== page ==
Species Spotlight: Great barracuda

Barracudas are among the ocean’s most-vicious predators; they’re found inshore, offshore and everywhere in between.

Vicious predator swims in most of the world’s oceans, and is at home anywhere

The great barracuda, Sphyraena barracuda, is a large, missile-shaped predator found throughout the world’s oceans. It is a  menacing-looking fish, with a mouth full of sharp teeth, and it lives up to its looks when hungry or provoked.

In the United States, it’s commonly referred to simply as barracuda, because the great barracuda is the only species of its family that is numerous enough to draw attention from anglers.

It varies widely in its coloration, depending on the water where it’s living. Most are blue-gray along the back, fading to silvery white along the bottom of their bodies. They often have a row of dark bars and black blotches along their sides.

Barracudas have two dorsal fins; the second one is usually dark purple to black with a white tip. The anal and caudal fins match the second dorsal. They have powerful jaws, and their teeth look like fangs. Their teeth are so long that they have holes in their mouths opposite the teeth, allowing the fish to close its mouth without biting itself.

These fish are commonly seen and caught by anglers around oil rigs, wrecks and reefs, natural and artificial. Most are caught offshore, but it’s not uncommon for anglers to catch them around nearshore structure.

Barracudas have a large swim bladder that allows them to hover close to the surface without moving. This makes them deadly to other fish, which happen upon them without being alerted to their presence. Once those fish are in range, the barracuda launches into action with a sudden burst of speed, capturing its prey with a quick slash.

Opportunistic

A barracuda’s diet consist of any living creature in the sea. They are known to attack fish larger than themselves, biting them into chunks. Barracudas aren’t very mobile, but they can exceed speeds of 27 mph in short bursts. They hunt solo for the most part, but fisheries biologists have observed several working together to herd schools of prey.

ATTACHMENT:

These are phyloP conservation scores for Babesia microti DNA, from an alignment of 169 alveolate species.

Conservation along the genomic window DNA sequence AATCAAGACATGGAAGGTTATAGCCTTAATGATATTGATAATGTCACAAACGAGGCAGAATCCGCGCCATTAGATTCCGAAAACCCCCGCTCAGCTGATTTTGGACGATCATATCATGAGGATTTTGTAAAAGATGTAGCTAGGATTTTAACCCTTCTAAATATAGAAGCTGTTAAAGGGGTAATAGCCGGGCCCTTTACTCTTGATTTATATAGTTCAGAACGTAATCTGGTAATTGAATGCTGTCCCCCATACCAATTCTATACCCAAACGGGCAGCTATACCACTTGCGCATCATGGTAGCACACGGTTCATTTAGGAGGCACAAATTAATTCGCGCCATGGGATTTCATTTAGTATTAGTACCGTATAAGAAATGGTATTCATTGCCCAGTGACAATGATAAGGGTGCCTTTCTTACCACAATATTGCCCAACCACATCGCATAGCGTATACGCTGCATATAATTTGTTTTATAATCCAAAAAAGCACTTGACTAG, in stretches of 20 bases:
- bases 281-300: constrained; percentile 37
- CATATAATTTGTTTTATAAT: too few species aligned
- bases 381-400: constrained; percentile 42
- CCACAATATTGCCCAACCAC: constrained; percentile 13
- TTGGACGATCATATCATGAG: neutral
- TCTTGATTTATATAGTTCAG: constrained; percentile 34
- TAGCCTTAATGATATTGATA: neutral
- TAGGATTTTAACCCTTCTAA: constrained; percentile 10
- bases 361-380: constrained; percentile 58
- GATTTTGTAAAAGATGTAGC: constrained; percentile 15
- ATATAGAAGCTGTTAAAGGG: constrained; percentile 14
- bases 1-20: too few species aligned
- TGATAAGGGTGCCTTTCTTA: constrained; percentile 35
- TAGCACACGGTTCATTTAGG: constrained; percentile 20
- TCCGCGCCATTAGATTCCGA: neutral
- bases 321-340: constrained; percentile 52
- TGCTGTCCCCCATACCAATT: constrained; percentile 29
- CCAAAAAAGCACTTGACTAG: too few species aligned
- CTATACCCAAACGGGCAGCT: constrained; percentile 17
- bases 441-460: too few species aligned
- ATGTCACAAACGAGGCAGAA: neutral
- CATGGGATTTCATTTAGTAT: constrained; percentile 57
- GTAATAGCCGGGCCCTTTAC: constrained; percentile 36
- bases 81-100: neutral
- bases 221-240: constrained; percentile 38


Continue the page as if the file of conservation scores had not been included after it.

This ‘cuda was caught 50 miles offshore.

Aside from hunting their own prey, barracudas will often eat the scraps of other predator fish. They are known for hanging around spear fishermen in hopes of stealing their speared fish. On rare occasions, they have bitten spear fishermen while attempting to nab their catch.

Anglers targeting barracuda have the most luck with live bait, but artificial lures retrieved very quickly will also draw strikes from these fish.

Barracuda are rarely misidentified, but they are sometimes mistaken for king mackerel or wahoo. They are often called “cudas.” Another nickname is “giant sea pike.”

Louisiana’s state-record barracuda, caught by A.C. Mills in August 1970, weighed 50 pounds.

The world-record barracuda weighed 87 pounds, 3 ounces. Christian Loranger caught it in September 2012 off the coast of Christmas Island, Kiribati.

The post “Species Spotlight: Great barracuda” first appeared on MS-Sportsman.com.

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About Brian Cope 110 Articles
Brian Cope of Edisto Island, S.C., is a retired Air Force combat communications technician. He has a B.A. in English Literature from the University of South Carolina and has been writing about the outdoors since 2006. He’s spent half his life hunting and fishing. The rest, he said, has been wasted.

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